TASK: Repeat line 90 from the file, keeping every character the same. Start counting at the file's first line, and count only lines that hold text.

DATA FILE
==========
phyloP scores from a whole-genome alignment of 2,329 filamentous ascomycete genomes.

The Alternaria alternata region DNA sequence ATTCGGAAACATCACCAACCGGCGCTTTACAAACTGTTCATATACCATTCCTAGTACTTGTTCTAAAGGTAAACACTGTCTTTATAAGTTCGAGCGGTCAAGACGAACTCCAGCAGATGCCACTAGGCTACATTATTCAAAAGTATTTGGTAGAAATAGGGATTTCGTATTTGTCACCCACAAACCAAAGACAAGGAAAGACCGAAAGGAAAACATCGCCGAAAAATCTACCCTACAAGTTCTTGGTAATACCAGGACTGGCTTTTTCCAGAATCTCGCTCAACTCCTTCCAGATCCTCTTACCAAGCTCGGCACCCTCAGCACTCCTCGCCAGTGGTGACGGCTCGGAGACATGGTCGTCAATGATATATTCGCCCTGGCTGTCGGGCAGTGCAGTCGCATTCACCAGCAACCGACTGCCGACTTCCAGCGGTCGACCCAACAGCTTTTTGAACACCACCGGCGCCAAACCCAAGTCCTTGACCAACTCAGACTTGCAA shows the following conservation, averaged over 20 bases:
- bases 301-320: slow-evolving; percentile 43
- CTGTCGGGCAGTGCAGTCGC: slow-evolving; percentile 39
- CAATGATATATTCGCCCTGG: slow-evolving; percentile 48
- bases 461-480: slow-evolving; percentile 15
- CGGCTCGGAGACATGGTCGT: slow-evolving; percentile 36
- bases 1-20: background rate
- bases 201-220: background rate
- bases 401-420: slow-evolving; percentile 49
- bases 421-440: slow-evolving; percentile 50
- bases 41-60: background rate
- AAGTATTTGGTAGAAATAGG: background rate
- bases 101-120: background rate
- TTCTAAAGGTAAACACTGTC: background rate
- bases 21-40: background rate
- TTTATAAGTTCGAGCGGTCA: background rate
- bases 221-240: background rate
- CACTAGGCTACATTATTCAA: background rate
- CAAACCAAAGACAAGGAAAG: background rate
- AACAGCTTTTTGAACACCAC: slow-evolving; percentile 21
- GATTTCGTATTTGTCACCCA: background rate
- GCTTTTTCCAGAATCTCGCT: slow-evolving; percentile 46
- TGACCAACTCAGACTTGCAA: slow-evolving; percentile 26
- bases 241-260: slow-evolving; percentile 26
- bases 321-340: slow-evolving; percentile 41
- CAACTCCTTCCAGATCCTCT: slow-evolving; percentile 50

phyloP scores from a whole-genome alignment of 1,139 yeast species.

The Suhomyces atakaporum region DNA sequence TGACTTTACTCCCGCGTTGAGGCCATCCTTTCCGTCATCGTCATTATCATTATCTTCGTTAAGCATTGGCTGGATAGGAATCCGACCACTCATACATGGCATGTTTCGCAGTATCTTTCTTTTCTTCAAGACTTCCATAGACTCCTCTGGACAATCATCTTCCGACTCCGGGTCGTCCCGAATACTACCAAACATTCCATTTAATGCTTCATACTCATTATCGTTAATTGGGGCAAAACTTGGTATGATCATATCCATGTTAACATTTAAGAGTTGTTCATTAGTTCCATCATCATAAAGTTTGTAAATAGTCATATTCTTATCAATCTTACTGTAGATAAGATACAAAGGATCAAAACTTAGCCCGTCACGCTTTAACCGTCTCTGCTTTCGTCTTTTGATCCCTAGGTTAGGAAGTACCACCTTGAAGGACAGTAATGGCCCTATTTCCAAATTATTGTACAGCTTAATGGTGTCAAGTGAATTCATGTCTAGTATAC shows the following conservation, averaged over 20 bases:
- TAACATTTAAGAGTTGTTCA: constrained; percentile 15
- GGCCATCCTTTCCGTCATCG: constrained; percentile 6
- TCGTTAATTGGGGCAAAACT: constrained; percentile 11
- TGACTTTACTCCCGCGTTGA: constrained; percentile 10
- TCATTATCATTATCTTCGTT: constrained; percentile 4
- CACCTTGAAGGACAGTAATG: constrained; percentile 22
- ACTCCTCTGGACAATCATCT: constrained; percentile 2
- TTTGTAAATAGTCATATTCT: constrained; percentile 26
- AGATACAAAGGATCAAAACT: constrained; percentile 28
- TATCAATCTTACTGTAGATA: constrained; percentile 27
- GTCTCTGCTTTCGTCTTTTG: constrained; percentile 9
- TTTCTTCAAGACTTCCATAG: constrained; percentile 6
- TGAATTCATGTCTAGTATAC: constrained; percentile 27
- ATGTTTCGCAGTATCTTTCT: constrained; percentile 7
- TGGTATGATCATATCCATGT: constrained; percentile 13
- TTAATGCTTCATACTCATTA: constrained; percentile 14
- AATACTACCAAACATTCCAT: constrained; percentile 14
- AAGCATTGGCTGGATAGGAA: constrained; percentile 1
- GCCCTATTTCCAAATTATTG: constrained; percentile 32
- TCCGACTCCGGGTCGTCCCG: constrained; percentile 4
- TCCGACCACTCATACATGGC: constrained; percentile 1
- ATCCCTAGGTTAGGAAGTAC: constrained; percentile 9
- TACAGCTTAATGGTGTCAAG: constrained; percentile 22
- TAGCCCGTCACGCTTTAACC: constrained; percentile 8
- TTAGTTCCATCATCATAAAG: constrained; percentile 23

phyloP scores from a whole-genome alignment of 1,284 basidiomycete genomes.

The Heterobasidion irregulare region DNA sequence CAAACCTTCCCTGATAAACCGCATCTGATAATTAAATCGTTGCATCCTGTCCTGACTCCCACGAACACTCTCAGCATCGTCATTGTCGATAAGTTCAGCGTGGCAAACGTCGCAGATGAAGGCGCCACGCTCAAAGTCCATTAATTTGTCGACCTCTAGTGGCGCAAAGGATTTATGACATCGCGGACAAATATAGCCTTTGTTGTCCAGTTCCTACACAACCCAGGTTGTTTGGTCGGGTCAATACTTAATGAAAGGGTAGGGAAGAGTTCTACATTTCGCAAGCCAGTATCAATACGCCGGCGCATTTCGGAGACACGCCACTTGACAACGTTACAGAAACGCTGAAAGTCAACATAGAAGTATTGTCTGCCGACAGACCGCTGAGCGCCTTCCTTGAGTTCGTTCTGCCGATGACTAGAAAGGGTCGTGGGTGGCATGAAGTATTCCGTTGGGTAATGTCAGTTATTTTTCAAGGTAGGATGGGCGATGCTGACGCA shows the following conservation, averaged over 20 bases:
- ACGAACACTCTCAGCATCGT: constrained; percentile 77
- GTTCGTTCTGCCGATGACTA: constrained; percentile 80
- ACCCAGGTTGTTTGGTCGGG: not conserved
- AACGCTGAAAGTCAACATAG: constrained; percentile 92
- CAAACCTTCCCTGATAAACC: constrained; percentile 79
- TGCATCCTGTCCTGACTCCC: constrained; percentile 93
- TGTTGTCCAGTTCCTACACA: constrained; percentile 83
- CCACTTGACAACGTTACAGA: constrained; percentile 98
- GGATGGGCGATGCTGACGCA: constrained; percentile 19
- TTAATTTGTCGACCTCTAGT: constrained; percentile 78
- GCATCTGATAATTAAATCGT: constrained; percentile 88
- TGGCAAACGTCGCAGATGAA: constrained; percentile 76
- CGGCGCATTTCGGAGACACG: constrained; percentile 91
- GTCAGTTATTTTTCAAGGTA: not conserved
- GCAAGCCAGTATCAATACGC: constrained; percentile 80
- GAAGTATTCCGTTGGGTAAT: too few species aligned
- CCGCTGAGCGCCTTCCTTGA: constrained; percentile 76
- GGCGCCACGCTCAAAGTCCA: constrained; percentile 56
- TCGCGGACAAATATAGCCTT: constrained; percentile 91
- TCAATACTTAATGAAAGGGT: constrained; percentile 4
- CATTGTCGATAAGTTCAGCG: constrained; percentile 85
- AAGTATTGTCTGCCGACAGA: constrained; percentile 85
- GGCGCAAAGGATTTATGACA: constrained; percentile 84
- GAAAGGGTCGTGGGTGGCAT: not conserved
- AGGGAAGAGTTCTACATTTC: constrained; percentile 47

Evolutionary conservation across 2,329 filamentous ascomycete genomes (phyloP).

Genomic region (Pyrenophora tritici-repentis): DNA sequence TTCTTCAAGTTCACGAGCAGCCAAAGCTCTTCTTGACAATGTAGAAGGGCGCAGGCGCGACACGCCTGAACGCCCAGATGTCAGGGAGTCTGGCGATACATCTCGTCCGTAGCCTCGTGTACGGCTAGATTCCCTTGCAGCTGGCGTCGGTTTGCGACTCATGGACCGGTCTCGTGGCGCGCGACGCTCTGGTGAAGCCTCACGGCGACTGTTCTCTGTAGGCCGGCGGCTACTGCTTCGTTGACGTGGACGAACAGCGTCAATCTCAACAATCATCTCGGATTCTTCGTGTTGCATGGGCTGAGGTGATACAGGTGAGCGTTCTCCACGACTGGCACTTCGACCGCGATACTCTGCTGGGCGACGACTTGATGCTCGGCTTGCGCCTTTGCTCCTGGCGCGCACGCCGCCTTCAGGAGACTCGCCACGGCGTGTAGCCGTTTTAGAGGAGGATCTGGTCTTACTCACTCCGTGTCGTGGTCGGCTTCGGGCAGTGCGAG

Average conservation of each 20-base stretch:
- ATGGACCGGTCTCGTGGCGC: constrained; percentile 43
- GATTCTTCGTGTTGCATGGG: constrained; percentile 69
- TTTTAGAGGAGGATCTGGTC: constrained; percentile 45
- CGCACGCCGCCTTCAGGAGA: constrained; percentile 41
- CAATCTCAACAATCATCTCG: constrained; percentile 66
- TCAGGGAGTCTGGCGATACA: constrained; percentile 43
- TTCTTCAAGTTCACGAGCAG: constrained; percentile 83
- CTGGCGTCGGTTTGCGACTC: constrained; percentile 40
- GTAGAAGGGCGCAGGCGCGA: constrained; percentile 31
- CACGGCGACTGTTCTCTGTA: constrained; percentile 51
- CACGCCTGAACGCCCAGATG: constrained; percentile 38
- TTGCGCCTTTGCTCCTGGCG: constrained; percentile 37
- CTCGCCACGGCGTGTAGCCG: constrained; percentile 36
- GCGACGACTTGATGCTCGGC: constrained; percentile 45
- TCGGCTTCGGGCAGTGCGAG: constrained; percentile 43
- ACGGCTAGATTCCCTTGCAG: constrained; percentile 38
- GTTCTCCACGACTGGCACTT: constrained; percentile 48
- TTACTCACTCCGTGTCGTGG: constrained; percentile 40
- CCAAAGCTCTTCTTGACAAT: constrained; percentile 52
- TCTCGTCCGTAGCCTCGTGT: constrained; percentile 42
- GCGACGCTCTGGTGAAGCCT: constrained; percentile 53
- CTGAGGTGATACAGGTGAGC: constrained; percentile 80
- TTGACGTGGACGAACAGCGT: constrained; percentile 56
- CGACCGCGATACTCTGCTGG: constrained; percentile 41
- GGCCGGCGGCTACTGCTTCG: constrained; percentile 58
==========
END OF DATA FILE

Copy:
- TCAGGGAGTCTGGCGATACA: constrained; percentile 43